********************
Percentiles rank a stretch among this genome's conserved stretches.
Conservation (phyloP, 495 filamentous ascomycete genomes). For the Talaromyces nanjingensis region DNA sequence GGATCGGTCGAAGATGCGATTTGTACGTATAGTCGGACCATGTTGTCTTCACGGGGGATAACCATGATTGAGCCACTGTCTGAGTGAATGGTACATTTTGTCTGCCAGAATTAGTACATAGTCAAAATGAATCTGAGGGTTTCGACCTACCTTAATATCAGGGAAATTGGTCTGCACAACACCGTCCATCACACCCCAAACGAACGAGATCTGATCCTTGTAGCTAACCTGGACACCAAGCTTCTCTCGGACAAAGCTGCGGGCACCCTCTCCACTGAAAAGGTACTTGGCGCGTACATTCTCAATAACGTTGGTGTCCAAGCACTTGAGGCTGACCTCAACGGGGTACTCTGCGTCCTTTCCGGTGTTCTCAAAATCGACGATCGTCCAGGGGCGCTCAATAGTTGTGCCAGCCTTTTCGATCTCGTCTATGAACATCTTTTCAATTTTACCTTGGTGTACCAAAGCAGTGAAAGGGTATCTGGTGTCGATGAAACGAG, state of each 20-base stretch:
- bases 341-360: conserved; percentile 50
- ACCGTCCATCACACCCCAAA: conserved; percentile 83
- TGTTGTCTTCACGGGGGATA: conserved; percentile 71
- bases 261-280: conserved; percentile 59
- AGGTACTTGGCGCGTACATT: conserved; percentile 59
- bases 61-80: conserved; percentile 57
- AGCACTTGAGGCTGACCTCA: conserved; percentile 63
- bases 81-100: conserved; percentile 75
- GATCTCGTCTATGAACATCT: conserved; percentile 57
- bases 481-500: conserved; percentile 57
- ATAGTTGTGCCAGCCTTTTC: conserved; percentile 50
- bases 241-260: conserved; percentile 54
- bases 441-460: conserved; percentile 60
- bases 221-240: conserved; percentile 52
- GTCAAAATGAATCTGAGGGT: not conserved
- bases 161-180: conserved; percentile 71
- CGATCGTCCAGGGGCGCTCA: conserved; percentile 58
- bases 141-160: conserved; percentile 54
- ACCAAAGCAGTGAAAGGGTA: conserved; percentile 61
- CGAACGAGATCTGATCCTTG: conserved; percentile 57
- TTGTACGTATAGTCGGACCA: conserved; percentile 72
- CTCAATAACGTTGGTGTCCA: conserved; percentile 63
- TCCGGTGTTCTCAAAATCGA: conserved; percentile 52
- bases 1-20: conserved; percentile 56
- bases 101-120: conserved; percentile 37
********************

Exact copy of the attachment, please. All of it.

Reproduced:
Percentiles rank a stretch among this genome's conserved stretches.
Conservation (phyloP, 495 filamentous ascomycete genomes). For the Talaromyces nanjingensis region DNA sequence GGATCGGTCGAAGATGCGATTTGTACGTATAGTCGGACCATGTTGTCTTCACGGGGGATAACCATGATTGAGCCACTGTCTGAGTGAATGGTACATTTTGTCTGCCAGAATTAGTACATAGTCAAAATGAATCTGAGGGTTTCGACCTACCTTAATATCAGGGAAATTGGTCTGCACAACACCGTCCATCACACCCCAAACGAACGAGATCTGATCCTTGTAGCTAACCTGGACACCAAGCTTCTCTCGGACAAAGCTGCGGGCACCCTCTCCACTGAAAAGGTACTTGGCGCGTACATTCTCAATAACGTTGGTGTCCAAGCACTTGAGGCTGACCTCAACGGGGTACTCTGCGTCCTTTCCGGTGTTCTCAAAATCGACGATCGTCCAGGGGCGCTCAATAGTTGTGCCAGCCTTTTCGATCTCGTCTATGAACATCTTTTCAATTTTACCTTGGTGTACCAAAGCAGTGAAAGGGTATCTGGTGTCGATGAAACGAG, state of each 20-base stretch:
- bases 341-360: conserved; percentile 50
- ACCGTCCATCACACCCCAAA: conserved; percentile 83
- TGTTGTCTTCACGGGGGATA: conserved; percentile 71
- bases 261-280: conserved; percentile 59
- AGGTACTTGGCGCGTACATT: conserved; percentile 59
- bases 61-80: conserved; percentile 57
- AGCACTTGAGGCTGACCTCA: conserved; percentile 63
- bases 81-100: conserved; percentile 75
- GATCTCGTCTATGAACATCT: conserved; percentile 57
- bases 481-500: conserved; percentile 57
- ATAGTTGTGCCAGCCTTTTC: conserved; percentile 50
- bases 241-260: conserved; percentile 54
- bases 441-460: conserved; percentile 60
- bases 221-240: conserved; percentile 52
- GTCAAAATGAATCTGAGGGT: not conserved
- bases 161-180: conserved; percentile 71
- CGATCGTCCAGGGGCGCTCA: conserved; percentile 58
- bases 141-160: conserved; percentile 54
- ACCAAAGCAGTGAAAGGGTA: conserved; percentile 61
- CGAACGAGATCTGATCCTTG: conserved; percentile 57
- TTGTACGTATAGTCGGACCA: conserved; percentile 72
- CTCAATAACGTTGGTGTCCA: conserved; percentile 63
- TCCGGTGTTCTCAAAATCGA: conserved; percentile 52
- bases 1-20: conserved; percentile 56
- bases 101-120: conserved; percentile 37